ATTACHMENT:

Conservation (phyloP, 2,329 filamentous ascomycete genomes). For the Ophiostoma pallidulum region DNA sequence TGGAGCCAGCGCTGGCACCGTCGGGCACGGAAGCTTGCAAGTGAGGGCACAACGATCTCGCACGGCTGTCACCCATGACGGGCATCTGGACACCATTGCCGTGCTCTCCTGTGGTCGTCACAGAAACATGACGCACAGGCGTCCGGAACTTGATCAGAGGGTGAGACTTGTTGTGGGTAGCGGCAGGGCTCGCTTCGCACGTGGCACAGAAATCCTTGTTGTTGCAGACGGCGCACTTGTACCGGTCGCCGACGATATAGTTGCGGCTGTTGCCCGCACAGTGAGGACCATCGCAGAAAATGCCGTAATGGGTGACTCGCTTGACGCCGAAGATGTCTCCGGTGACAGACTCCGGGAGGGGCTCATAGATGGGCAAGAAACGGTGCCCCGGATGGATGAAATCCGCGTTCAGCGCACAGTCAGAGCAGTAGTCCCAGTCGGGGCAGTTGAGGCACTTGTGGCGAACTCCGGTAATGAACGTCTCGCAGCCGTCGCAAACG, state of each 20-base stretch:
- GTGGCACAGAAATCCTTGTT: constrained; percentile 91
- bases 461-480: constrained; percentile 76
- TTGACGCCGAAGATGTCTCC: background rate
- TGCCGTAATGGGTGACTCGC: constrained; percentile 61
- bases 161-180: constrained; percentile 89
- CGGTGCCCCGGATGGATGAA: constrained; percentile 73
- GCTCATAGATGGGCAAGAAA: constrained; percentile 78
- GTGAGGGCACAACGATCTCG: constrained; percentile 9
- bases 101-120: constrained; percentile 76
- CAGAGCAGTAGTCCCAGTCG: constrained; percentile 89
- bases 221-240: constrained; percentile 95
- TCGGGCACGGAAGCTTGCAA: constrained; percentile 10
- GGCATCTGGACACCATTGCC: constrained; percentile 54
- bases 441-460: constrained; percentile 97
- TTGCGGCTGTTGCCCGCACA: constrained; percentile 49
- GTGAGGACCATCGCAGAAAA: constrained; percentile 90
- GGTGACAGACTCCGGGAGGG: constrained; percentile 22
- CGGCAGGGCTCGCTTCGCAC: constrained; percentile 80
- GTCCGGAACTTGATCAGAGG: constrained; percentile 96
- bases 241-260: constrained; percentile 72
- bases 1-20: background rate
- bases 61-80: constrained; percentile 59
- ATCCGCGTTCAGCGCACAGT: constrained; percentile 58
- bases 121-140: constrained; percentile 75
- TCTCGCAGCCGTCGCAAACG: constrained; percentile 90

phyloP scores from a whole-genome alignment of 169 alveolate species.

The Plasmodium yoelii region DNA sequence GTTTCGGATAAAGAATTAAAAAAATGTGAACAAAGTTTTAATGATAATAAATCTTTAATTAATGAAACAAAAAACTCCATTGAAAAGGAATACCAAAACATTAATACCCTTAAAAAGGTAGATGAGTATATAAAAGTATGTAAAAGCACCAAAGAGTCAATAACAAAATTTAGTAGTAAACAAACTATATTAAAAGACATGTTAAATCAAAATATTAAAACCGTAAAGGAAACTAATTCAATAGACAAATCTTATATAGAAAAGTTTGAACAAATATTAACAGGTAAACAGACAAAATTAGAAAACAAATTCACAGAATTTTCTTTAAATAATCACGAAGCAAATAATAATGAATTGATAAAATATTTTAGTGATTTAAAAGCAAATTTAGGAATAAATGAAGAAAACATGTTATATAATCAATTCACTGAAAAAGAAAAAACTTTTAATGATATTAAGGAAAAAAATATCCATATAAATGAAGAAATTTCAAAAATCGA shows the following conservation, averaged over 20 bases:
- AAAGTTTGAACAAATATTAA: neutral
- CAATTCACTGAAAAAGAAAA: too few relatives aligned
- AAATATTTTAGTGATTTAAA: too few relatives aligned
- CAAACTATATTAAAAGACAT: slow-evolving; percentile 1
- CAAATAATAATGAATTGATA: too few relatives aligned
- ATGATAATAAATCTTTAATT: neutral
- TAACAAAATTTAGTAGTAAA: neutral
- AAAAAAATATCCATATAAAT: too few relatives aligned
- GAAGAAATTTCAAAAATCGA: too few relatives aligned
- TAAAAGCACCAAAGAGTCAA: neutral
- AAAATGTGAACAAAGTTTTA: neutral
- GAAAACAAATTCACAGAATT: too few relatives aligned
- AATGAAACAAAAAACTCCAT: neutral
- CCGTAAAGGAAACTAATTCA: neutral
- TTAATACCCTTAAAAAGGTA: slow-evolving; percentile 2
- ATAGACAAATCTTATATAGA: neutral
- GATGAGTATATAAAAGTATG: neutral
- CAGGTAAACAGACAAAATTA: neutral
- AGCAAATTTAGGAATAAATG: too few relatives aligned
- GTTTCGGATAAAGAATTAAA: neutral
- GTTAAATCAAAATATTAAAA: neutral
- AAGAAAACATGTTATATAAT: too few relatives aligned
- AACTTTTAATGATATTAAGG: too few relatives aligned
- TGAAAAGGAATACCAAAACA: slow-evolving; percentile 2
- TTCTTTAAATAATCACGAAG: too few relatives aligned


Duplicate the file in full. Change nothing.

Conservation (phyloP, 2,329 filamentous ascomycete genomes). For the Ophiostoma pallidulum region DNA sequence TGGAGCCAGCGCTGGCACCGTCGGGCACGGAAGCTTGCAAGTGAGGGCACAACGATCTCGCACGGCTGTCACCCATGACGGGCATCTGGACACCATTGCCGTGCTCTCCTGTGGTCGTCACAGAAACATGACGCACAGGCGTCCGGAACTTGATCAGAGGGTGAGACTTGTTGTGGGTAGCGGCAGGGCTCGCTTCGCACGTGGCACAGAAATCCTTGTTGTTGCAGACGGCGCACTTGTACCGGTCGCCGACGATATAGTTGCGGCTGTTGCCCGCACAGTGAGGACCATCGCAGAAAATGCCGTAATGGGTGACTCGCTTGACGCCGAAGATGTCTCCGGTGACAGACTCCGGGAGGGGCTCATAGATGGGCAAGAAACGGTGCCCCGGATGGATGAAATCCGCGTTCAGCGCACAGTCAGAGCAGTAGTCCCAGTCGGGGCAGTTGAGGCACTTGTGGCGAACTCCGGTAATGAACGTCTCGCAGCCGTCGCAAACG, state of each 20-base stretch:
- GTGGCACAGAAATCCTTGTT: constrained; percentile 91
- bases 461-480: constrained; percentile 76
- TTGACGCCGAAGATGTCTCC: background rate
- TGCCGTAATGGGTGACTCGC: constrained; percentile 61
- bases 161-180: constrained; percentile 89
- CGGTGCCCCGGATGGATGAA: constrained; percentile 73
- GCTCATAGATGGGCAAGAAA: constrained; percentile 78
- GTGAGGGCACAACGATCTCG: constrained; percentile 9
- bases 101-120: constrained; percentile 76
- CAGAGCAGTAGTCCCAGTCG: constrained; percentile 89
- bases 221-240: constrained; percentile 95
- TCGGGCACGGAAGCTTGCAA: constrained; percentile 10
- GGCATCTGGACACCATTGCC: constrained; percentile 54
- bases 441-460: constrained; percentile 97
- TTGCGGCTGTTGCCCGCACA: constrained; percentile 49
- GTGAGGACCATCGCAGAAAA: constrained; percentile 90
- GGTGACAGACTCCGGGAGGG: constrained; percentile 22
- CGGCAGGGCTCGCTTCGCAC: constrained; percentile 80
- GTCCGGAACTTGATCAGAGG: constrained; percentile 96
- bases 241-260: constrained; percentile 72
- bases 1-20: background rate
- bases 61-80: constrained; percentile 59
- ATCCGCGTTCAGCGCACAGT: constrained; percentile 58
- bases 121-140: constrained; percentile 75
- TCTCGCAGCCGTCGCAAACG: constrained; percentile 90

phyloP scores from a whole-genome alignment of 169 alveolate species.

The Plasmodium yoelii region DNA sequence GTTTCGGATAAAGAATTAAAAAAATGTGAACAAAGTTTTAATGATAATAAATCTTTAATTAATGAAACAAAAAACTCCATTGAAAAGGAATACCAAAACATTAATACCCTTAAAAAGGTAGATGAGTATATAAAAGTATGTAAAAGCACCAAAGAGTCAATAACAAAATTTAGTAGTAAACAAACTATATTAAAAGACATGTTAAATCAAAATATTAAAACCGTAAAGGAAACTAATTCAATAGACAAATCTTATATAGAAAAGTTTGAACAAATATTAACAGGTAAACAGACAAAATTAGAAAACAAATTCACAGAATTTTCTTTAAATAATCACGAAGCAAATAATAATGAATTGATAAAATATTTTAGTGATTTAAAAGCAAATTTAGGAATAAATGAAGAAAACATGTTATATAATCAATTCACTGAAAAAGAAAAAACTTTTAATGATATTAAGGAAAAAAATATCCATATAAATGAAGAAATTTCAAAAATCGA shows the following conservation, averaged over 20 bases:
- AAAGTTTGAACAAATATTAA: neutral
- CAATTCACTGAAAAAGAAAA: too few relatives aligned
- AAATATTTTAGTGATTTAAA: too few relatives aligned
- CAAACTATATTAAAAGACAT: slow-evolving; percentile 1
- CAAATAATAATGAATTGATA: too few relatives aligned
- ATGATAATAAATCTTTAATT: neutral
- TAACAAAATTTAGTAGTAAA: neutral
- AAAAAAATATCCATATAAAT: too few relatives aligned
- GAAGAAATTTCAAAAATCGA: too few relatives aligned
- TAAAAGCACCAAAGAGTCAA: neutral
- AAAATGTGAACAAAGTTTTA: neutral
- GAAAACAAATTCACAGAATT: too few relatives aligned
- AATGAAACAAAAAACTCCAT: neutral
- CCGTAAAGGAAACTAATTCA: neutral
- TTAATACCCTTAAAAAGGTA: slow-evolving; percentile 2
- ATAGACAAATCTTATATAGA: neutral
- GATGAGTATATAAAAGTATG: neutral
- CAGGTAAACAGACAAAATTA: neutral
- AGCAAATTTAGGAATAAATG: too few relatives aligned
- GTTTCGGATAAAGAATTAAA: neutral
- GTTAAATCAAAATATTAAAA: neutral
- AAGAAAACATGTTATATAAT: too few relatives aligned
- AACTTTTAATGATATTAAGG: too few relatives aligned
- TGAAAAGGAATACCAAAACA: slow-evolving; percentile 2
- TTCTTTAAATAATCACGAAG: too few relatives aligned